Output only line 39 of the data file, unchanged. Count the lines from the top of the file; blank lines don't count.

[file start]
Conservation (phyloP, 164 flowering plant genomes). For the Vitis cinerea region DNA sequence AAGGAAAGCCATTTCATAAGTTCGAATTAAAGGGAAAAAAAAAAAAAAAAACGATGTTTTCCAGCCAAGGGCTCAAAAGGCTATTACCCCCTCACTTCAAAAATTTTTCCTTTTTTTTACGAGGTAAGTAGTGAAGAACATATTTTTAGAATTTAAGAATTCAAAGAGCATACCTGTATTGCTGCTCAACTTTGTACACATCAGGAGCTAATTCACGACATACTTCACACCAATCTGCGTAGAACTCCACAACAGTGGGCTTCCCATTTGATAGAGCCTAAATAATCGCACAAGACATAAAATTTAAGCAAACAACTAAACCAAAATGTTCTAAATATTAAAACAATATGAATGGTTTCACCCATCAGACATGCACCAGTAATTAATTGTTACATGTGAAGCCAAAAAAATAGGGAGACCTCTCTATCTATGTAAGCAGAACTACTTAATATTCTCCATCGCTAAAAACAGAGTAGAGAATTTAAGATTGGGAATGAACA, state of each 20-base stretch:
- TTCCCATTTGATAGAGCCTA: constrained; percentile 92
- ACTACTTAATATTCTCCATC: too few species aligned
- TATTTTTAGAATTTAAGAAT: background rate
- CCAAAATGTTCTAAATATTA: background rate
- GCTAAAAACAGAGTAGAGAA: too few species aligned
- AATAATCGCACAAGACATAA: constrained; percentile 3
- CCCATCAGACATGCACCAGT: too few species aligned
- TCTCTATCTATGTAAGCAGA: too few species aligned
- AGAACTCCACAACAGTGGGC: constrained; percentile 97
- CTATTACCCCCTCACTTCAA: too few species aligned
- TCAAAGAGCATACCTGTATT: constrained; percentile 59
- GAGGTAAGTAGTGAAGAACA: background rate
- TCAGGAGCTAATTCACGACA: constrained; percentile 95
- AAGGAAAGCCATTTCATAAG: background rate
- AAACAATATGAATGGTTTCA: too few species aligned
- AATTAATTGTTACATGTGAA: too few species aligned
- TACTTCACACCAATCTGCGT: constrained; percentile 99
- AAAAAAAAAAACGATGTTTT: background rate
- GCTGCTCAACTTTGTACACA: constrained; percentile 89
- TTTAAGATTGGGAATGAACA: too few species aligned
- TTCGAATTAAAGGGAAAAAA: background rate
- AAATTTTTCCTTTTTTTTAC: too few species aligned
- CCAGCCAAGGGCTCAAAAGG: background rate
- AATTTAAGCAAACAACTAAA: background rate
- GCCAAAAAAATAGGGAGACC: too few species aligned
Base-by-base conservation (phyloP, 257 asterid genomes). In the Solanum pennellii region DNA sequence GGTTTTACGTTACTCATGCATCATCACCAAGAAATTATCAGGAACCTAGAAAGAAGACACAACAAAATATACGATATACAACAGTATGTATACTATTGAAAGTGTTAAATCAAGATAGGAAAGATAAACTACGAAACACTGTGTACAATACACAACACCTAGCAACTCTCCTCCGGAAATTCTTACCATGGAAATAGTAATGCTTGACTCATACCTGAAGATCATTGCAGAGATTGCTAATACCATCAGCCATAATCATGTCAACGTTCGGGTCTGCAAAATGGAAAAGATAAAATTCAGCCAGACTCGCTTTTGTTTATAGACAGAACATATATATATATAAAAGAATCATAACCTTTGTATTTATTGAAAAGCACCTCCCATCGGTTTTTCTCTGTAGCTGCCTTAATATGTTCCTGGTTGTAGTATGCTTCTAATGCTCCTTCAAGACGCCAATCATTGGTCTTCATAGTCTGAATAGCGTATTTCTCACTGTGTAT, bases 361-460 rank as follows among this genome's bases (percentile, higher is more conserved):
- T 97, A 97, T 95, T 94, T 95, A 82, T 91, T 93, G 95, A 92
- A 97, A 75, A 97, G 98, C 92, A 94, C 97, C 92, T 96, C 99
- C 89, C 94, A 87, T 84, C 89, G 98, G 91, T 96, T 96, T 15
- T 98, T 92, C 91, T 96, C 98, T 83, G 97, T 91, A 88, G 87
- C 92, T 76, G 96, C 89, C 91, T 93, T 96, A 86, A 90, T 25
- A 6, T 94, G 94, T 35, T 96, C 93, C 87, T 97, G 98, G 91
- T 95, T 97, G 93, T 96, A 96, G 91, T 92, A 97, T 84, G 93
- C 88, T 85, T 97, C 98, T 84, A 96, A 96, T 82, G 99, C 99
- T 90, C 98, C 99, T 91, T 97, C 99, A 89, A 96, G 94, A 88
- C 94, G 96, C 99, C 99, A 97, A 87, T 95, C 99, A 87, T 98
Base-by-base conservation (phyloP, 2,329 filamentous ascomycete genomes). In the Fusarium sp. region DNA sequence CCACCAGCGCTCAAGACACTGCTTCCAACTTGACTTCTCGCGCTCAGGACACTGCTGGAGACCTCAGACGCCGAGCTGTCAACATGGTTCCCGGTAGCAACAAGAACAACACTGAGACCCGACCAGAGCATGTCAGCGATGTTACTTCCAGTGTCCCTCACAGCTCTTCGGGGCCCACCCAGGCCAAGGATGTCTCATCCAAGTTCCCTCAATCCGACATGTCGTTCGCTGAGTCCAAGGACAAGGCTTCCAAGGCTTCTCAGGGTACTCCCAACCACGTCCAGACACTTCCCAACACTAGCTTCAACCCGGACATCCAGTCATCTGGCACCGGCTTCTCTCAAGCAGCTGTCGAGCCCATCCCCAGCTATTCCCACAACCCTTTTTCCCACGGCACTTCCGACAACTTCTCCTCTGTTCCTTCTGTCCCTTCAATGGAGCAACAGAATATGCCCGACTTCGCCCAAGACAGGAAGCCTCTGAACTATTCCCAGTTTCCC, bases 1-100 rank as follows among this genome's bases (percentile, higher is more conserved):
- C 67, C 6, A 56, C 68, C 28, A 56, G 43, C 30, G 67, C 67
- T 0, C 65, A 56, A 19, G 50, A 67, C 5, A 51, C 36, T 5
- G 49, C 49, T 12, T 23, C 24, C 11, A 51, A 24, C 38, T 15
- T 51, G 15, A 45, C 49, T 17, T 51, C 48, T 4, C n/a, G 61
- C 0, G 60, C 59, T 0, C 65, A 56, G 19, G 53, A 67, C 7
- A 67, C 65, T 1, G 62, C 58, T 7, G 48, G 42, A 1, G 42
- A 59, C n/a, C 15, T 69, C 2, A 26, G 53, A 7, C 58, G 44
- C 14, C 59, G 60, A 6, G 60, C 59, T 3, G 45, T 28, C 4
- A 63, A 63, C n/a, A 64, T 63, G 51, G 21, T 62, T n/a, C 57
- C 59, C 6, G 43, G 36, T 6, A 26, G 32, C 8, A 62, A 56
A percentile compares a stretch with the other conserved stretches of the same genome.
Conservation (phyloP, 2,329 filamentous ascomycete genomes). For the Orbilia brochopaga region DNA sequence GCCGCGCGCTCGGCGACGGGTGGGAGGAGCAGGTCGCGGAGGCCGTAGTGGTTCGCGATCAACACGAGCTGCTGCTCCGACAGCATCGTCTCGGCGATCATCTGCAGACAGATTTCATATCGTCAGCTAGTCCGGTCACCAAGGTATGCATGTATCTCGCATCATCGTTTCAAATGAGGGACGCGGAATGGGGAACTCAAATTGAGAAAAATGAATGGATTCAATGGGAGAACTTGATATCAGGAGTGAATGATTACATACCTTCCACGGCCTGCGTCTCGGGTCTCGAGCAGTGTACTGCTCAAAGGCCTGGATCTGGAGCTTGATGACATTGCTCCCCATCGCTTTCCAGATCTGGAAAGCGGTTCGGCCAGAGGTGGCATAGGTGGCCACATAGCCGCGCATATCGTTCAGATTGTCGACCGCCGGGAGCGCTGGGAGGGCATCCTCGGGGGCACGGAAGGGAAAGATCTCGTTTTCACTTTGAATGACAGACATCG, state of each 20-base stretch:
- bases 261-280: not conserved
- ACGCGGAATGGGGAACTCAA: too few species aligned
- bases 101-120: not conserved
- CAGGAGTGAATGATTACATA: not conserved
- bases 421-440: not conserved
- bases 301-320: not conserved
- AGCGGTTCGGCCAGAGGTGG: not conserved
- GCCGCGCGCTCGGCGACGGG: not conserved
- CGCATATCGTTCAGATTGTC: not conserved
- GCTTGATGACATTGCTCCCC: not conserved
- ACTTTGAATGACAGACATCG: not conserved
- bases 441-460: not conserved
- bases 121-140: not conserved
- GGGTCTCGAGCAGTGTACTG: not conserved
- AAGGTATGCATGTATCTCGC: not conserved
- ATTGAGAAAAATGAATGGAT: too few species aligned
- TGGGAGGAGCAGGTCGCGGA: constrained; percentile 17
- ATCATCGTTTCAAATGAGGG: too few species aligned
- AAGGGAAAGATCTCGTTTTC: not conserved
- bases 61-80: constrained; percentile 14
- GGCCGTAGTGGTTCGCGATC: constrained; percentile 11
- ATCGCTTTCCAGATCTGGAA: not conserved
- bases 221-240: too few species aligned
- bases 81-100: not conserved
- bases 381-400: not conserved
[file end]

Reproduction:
- C 67, C 6, A 56, C 68, C 28, A 56, G 43, C 30, G 67, C 67